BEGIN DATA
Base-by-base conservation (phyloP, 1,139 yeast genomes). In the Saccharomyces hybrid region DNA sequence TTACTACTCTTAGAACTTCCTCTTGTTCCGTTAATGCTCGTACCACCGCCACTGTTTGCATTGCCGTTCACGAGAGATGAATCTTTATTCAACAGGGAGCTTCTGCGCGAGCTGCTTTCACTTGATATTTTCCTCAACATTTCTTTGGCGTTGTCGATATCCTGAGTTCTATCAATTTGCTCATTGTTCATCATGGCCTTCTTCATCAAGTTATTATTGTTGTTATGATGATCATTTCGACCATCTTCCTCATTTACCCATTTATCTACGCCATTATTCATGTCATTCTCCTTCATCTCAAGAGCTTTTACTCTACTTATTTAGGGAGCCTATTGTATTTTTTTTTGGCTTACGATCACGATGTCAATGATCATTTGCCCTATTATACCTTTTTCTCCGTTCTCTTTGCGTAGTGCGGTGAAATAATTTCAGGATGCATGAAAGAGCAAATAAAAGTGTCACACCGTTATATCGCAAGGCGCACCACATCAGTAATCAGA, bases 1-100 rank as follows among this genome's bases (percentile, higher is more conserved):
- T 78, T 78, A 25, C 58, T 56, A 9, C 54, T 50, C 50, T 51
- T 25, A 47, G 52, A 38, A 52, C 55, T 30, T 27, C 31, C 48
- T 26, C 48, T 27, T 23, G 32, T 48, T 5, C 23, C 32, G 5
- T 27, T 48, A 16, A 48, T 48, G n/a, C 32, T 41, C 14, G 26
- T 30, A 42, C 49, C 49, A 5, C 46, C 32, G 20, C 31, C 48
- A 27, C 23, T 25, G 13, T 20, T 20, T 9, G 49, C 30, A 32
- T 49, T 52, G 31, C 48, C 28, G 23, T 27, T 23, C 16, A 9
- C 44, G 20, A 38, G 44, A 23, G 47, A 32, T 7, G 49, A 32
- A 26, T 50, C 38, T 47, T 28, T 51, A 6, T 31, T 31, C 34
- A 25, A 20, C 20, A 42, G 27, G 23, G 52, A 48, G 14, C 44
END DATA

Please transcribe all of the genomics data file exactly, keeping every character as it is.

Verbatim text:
Base-by-base conservation (phyloP, 1,139 yeast genomes). In the Saccharomyces hybrid region DNA sequence TTACTACTCTTAGAACTTCCTCTTGTTCCGTTAATGCTCGTACCACCGCCACTGTTTGCATTGCCGTTCACGAGAGATGAATCTTTATTCAACAGGGAGCTTCTGCGCGAGCTGCTTTCACTTGATATTTTCCTCAACATTTCTTTGGCGTTGTCGATATCCTGAGTTCTATCAATTTGCTCATTGTTCATCATGGCCTTCTTCATCAAGTTATTATTGTTGTTATGATGATCATTTCGACCATCTTCCTCATTTACCCATTTATCTACGCCATTATTCATGTCATTCTCCTTCATCTCAAGAGCTTTTACTCTACTTATTTAGGGAGCCTATTGTATTTTTTTTTGGCTTACGATCACGATGTCAATGATCATTTGCCCTATTATACCTTTTTCTCCGTTCTCTTTGCGTAGTGCGGTGAAATAATTTCAGGATGCATGAAAGAGCAAATAAAAGTGTCACACCGTTATATCGCAAGGCGCACCACATCAGTAATCAGA, bases 1-100 rank as follows among this genome's bases (percentile, higher is more conserved):
- T 78, T 78, A 25, C 58, T 56, A 9, C 54, T 50, C 50, T 51
- T 25, A 47, G 52, A 38, A 52, C 55, T 30, T 27, C 31, C 48
- T 26, C 48, T 27, T 23, G 32, T 48, T 5, C 23, C 32, G 5
- T 27, T 48, A 16, A 48, T 48, G n/a, C 32, T 41, C 14, G 26
- T 30, A 42, C 49, C 49, A 5, C 46, C 32, G 20, C 31, C 48
- A 27, C 23, T 25, G 13, T 20, T 20, T 9, G 49, C 30, A 32
- T 49, T 52, G 31, C 48, C 28, G 23, T 27, T 23, C 16, A 9
- C 44, G 20, A 38, G 44, A 23, G 47, A 32, T 7, G 49, A 32
- A 26, T 50, C 38, T 47, T 28, T 51, A 6, T 31, T 31, C 34
- A 25, A 20, C 20, A 42, G 27, G 23, G 52, A 48, G 14, C 44